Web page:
Specter of Investment Protectionism Stalks China


"Please, please buy our bonds. . .but keep your hands off our big natural resource companies."

Please, please buy our bonds—and bits of our bankrupt car companies, if you like—but keep your hands off our big natural resource companies.

After events last week, that is what China must be making of the stance of rich countries to its overseas investment plans.

No sooner had Treasury Secretary Timothy Geithner returned home from a trip to Beijing in which he repeatedly assured his hosts of the safety of U.S. debt, Anglo-Australian miner Rio Tinto jilted Chinalco, the Chinese state-owned metals firm it had been courting to help it out of a debt trap.

Rio said it had scrapped the $19.5 billion partnership on purely business grounds, and Australian Prime Minister Kevin Rudd insisted his country remained wide open to Chinese investment.

Yet China can be forgiven for detecting a pattern that poses a serious threat to its strategy of encouraging state-owned firms to spread their wings and secure the energy and commodities needed to sustain the country's industrialization.

Deep-pocketed China, it seems, is welcome only as a buyer of last resort. Rio was desperate when it turned to Chinalco in February, but capital markets and commodity prices subsequently perked up, which gave the miner an alternative in the form of a $15.2 billion rights issue and a $5.8 billion joint venture with rival and one-time suitor BHP Billiton.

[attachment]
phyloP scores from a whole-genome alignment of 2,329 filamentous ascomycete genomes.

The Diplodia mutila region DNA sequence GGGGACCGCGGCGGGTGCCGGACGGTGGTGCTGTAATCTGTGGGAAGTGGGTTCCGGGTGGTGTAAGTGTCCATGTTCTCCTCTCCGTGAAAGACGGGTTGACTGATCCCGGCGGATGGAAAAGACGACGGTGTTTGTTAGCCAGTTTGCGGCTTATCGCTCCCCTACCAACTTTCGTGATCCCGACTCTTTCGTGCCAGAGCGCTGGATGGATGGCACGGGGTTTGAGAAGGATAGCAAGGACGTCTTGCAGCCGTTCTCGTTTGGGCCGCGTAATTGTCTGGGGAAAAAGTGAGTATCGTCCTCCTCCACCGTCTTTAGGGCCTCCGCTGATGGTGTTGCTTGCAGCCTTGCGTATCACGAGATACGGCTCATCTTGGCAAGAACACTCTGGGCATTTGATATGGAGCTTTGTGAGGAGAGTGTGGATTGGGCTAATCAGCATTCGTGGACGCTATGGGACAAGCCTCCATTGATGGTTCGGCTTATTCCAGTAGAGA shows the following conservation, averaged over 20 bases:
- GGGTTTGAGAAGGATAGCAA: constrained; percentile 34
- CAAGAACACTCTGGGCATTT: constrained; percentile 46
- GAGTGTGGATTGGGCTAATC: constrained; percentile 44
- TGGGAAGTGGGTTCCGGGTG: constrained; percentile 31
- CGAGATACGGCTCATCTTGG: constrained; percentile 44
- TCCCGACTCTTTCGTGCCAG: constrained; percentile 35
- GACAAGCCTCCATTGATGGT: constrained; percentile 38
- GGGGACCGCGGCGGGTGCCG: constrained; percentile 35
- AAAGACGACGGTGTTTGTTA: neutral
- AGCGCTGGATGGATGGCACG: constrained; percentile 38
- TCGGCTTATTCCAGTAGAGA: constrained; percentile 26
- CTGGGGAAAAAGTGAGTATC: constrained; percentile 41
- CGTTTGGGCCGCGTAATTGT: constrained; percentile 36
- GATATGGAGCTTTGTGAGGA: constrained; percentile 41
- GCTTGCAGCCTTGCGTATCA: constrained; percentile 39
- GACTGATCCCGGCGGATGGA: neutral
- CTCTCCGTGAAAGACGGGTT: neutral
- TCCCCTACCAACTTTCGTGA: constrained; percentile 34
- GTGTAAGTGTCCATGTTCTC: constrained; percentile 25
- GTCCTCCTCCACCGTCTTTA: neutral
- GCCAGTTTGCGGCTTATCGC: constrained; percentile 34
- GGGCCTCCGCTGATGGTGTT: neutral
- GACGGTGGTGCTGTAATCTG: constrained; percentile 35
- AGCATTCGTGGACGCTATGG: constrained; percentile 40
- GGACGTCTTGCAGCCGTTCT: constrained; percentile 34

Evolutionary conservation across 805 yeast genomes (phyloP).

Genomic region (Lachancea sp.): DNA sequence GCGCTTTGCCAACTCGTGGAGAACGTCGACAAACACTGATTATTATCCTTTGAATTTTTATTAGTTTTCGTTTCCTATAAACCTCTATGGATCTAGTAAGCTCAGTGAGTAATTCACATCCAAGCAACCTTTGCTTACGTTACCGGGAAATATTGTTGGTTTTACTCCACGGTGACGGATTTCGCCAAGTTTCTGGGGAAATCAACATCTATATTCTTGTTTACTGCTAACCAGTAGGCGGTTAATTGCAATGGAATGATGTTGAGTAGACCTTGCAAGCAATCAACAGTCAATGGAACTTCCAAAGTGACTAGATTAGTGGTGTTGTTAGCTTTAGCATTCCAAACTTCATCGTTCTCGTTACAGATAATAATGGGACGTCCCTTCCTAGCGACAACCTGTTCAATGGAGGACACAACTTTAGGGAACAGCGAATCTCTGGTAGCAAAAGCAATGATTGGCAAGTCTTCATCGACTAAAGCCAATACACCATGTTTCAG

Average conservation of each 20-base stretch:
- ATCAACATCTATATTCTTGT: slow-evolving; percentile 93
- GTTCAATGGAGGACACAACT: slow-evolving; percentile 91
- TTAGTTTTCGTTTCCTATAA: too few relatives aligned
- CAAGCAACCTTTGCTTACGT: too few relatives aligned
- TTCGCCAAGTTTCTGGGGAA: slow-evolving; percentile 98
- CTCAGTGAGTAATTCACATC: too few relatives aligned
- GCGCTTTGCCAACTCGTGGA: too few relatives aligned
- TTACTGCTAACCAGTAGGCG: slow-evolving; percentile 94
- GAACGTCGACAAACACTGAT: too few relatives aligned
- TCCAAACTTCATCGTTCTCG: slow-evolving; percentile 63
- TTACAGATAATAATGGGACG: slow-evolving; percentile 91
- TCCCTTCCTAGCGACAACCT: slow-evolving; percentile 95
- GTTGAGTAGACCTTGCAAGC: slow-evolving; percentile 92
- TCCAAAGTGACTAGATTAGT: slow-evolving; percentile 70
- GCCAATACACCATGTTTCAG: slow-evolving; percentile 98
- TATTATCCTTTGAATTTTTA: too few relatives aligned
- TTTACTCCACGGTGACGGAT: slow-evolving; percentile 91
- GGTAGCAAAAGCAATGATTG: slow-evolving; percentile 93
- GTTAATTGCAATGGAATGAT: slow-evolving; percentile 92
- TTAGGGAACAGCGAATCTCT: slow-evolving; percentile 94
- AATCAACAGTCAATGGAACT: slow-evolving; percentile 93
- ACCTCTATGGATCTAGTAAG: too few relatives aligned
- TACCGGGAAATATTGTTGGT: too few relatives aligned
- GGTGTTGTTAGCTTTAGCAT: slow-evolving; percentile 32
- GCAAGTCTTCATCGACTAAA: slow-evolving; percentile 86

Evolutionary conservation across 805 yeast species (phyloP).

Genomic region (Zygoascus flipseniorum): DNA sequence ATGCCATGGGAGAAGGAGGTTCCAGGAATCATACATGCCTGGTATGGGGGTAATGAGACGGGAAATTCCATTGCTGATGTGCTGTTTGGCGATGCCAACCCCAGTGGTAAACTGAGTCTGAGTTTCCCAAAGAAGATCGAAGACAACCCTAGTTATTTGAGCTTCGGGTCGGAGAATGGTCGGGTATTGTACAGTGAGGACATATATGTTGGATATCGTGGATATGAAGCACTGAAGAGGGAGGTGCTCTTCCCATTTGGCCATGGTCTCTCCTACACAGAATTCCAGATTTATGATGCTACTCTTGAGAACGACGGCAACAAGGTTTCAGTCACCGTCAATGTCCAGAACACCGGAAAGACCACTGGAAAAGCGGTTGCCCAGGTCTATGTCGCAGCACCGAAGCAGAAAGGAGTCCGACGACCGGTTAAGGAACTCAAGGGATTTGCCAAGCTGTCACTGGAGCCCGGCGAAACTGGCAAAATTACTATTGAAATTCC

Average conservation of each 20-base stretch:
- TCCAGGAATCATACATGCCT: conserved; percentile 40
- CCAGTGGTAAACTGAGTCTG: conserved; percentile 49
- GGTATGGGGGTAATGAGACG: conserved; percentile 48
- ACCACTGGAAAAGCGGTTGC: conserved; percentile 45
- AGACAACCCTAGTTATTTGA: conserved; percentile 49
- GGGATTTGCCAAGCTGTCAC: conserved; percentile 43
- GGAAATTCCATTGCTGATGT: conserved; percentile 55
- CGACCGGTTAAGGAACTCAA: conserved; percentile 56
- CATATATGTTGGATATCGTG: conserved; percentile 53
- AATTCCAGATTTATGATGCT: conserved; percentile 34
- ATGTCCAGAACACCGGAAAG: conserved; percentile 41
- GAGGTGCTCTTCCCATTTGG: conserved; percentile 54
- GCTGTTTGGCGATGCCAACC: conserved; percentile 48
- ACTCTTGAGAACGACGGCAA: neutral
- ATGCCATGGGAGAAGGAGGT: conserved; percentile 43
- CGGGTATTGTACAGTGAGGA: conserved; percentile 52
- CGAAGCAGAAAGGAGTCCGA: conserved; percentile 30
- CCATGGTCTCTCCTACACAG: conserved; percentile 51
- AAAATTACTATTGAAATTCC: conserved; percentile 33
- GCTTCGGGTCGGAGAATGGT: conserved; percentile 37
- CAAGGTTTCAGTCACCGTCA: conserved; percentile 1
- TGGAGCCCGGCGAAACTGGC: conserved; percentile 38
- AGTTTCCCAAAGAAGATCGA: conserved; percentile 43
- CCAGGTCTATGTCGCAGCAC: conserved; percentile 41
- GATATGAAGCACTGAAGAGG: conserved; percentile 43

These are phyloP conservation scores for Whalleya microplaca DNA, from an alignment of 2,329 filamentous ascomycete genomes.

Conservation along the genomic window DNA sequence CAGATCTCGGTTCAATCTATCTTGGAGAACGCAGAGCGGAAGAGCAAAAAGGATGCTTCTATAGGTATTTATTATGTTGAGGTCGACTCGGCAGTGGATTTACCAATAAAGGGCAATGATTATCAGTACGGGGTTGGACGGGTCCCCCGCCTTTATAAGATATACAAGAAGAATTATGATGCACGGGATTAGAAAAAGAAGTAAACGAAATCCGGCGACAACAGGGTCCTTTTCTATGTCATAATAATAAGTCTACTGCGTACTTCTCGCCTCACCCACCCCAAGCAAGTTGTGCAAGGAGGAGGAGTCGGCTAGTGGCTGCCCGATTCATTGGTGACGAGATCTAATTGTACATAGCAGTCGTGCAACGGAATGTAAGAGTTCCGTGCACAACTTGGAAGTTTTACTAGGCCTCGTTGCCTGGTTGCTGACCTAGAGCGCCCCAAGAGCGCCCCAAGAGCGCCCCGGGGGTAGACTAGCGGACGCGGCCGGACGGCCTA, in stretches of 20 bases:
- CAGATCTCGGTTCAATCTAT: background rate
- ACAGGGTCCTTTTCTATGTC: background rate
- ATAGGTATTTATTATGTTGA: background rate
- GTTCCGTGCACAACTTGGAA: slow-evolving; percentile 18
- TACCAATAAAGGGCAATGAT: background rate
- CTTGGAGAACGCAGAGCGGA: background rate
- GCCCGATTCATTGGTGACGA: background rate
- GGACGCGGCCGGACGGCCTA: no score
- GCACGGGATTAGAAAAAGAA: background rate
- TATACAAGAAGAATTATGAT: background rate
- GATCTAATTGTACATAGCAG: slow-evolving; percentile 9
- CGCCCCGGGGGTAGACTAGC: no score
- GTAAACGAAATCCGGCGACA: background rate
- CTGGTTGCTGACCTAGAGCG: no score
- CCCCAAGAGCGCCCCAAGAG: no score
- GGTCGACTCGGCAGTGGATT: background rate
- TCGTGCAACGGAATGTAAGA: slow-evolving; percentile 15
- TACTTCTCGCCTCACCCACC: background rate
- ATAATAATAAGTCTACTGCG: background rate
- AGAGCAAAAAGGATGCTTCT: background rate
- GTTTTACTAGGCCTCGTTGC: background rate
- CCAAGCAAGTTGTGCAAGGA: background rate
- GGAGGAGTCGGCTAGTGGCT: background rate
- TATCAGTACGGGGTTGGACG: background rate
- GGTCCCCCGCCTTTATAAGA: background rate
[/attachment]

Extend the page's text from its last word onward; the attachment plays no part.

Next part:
"This development will strengthen views among Chinese corporates—particularly in the energy and natural resources sector—that it may take more than their cash to open the doors to deals for them overseas," said Antony Dapiran, a Shanghai-based partner with law firm Freshfields Bruckhaus Deringer LLP.

Ken Davies, with the investment division of the Organization for Economic Co-operation and Development in Paris, said investment protectionism has been on the rise globally, but China's particular worries were not unfounded.

Chinese firms venturing abroad are predominantly owned by the Communist state, raising fears that their investments may not be driven by normal commercial considerations.

For all the friction that is generating, China's Go Forth policy is here to stay.

With a stockpile of $1.95 trillion in foreign currency reserves, invested mainly in U.S. bonds, China can in theory try to buy whatever it fancies. But the lesson of the Rio fiasco is that some targets may just be too big to digest politically.

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